Violence begets violence
If justice is what love looks like in public, then that's the world we need to nurture into being
Summer was in motion in May 1962. The changing weather inspired Turkish poet Nazim Hikmet to write a poem titled, “I Stepped Out of My Thoughts of Death.” It’s a love poem about the approaching summer. The narrator puts death behind them to embrace “the June leaves of the boulevards.” I cherish that poem because I always welcome the moments when I can step away from my own thoughts of death, especially around this time of year. Yet, it’s hard not to think about death when mass shootings and public lynchings are daily occurrences. Lately, I’ve been thinking about how our culture of death feels inescapable.
Earlier this month in Farmington, three people were murdered in a mass shooting, with six others left wounded. The 18-year-old gunman roamed a residential street, firing indiscriminately at homes and vehicles. Throughout the day, I watched friends who live in the city update their social media, marking themselves as safe. Friends with children expressed worry about the world their kids are growing up in. My heart grew heavy and at the same time, I felt relief, knowing they were safe. But the heaviness lingered. Then I started wondering about what it means to carry so much grief on a daily basis. I asked myself, “Should I start rationing my grief? To leave room for the tragedies waiting for us the next day?”
Another thought came to mind. At a candlelight vigil for the victims, Farmington Mayor Nate Duckett commended the response by law enforcement. “These are well-trained law enforcement agencies,” Duckett said. “That comforts me, knowing that those folks are there and they are ready.”
Last month, Farmington police officers responded to a domestic disturbance call. But they showed up at the wrong house. Bodycam footage shows the police joking about the possibility of being at the wrong address, as they wait for someone to answer the door. The situation resulted in officers firing at the homeowner after he opened the door with a gun pointed toward police. The man, Robert Dotson, died from police gunfire.
In a news conference days after that shooting, Farmington Police Chief Steve Hebbe said police sometimes just end up at the wrong address. Hebbe said, “The results of it are terrible, but I will tell you that we do go to wrong addresses from time to time.”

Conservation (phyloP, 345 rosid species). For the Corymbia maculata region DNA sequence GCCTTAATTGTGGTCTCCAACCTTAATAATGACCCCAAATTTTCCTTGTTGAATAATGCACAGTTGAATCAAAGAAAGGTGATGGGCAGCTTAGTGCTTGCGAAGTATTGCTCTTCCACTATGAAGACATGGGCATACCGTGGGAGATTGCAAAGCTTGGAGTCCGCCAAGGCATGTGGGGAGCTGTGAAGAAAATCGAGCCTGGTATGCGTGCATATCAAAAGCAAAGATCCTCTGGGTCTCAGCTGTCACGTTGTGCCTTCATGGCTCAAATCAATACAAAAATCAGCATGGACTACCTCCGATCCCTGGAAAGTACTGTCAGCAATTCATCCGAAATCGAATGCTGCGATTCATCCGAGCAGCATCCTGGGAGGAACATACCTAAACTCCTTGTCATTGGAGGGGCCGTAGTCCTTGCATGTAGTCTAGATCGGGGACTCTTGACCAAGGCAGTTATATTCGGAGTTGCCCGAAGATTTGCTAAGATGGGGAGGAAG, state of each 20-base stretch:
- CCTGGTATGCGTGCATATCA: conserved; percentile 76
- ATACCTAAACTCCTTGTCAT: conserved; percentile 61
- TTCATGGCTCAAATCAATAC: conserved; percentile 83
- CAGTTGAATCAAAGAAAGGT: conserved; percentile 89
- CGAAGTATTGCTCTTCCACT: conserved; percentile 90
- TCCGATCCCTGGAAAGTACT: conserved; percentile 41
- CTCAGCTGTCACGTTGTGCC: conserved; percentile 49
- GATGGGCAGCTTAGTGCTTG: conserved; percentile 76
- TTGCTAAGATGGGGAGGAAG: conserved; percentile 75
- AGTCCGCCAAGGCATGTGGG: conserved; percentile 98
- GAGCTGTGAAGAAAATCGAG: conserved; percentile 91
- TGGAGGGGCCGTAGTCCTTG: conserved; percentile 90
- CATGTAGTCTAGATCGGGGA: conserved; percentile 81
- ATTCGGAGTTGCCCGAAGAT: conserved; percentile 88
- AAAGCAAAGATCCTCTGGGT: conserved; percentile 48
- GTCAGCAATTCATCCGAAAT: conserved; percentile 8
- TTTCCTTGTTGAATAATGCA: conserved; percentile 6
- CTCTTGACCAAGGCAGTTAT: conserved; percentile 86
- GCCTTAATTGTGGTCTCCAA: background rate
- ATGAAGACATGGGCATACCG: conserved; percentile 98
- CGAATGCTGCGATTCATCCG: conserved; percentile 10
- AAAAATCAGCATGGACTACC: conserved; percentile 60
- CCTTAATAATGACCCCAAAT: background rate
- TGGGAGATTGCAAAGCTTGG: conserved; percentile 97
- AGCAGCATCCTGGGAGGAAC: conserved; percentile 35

I’m trying to understand the death drive as a way of life. We have heavily armed police ready to strike against heavily armed individuals. Yet there’s the risk of militarized police one night showing up at the wrong address, knocking on a different family’s home and killing one of the parents.
Or if you’re an unhoused person on a subway pleading for help, like Jordan Neely in New York, your cries may result in being choked to death by a Marine veteran. Neely was a 30-year-old unhoused Black man. He was experiencing a breakdown, and the ex-Marine responded by putting Neely in a chokehold for nearly 15 minutes while passengers watched.
In our culture of death, where does the escalation of violence lead us? When the Farmington mayor said law enforcement is around us ready for action, does that apply to the vigilante who murdered an unhoused man begging for help? And if there’s a numbness in people as they witness public lynchings like Jordan Neely’s, isn’t that a death of the soul for the onlookers?
When the Holocaust survivor Primo Levi wrote, “From violence, only violence is born, following a pendular action that as time goes by, rather than dying down, becomes more frenzied,” is this the world he was describing?
In 1915, as World War I was taking shape, the anarchist and feminist Emma Goldman delivered a speech in San Francisco against militarism. She confronted the Preparedness Movement, a campaign to bolster U.S. militarism by joining the war. Goldman titled her speech, “Preparedness, The Road to Universal Slaughter.” In it, she condemned the looming war, which she saw as the escalation of a militarized society. “Preparedness never leads to peace,” Goldman told the public, adding, “but it is indeed the road to universal slaughter.”
The words of Goldman and Levi haunt me as ongoing violence unfolds around us. Perhaps the violence we breathe in is blowback from the decades of global wars we’ve waged. Maybe it can be traced further – to the genocide of colonization and the brutalities of slavery; the unbearable violence inscribed in the borders and monuments of our nation-state.
When I can’t bring my thoughts to step out of death, I think of the advice from the Indian writer Arundhati Roy. She once wrote some words down for a friend in need, about what it means to live in dark times: “To never get used to the unspeakable violence and the vulgar disparity of life around you. To seek joy in the saddest places. To pursue beauty to its lair. Above all, to watch. To try and understand. To never look away. And never, never to forget.”
We live in unspeakable times, but it doesn’t have to be this way. I find power in that reminder. If justice is what love looks like in public, then that’s the world we need to nurture into being.
– Kirbie Bennett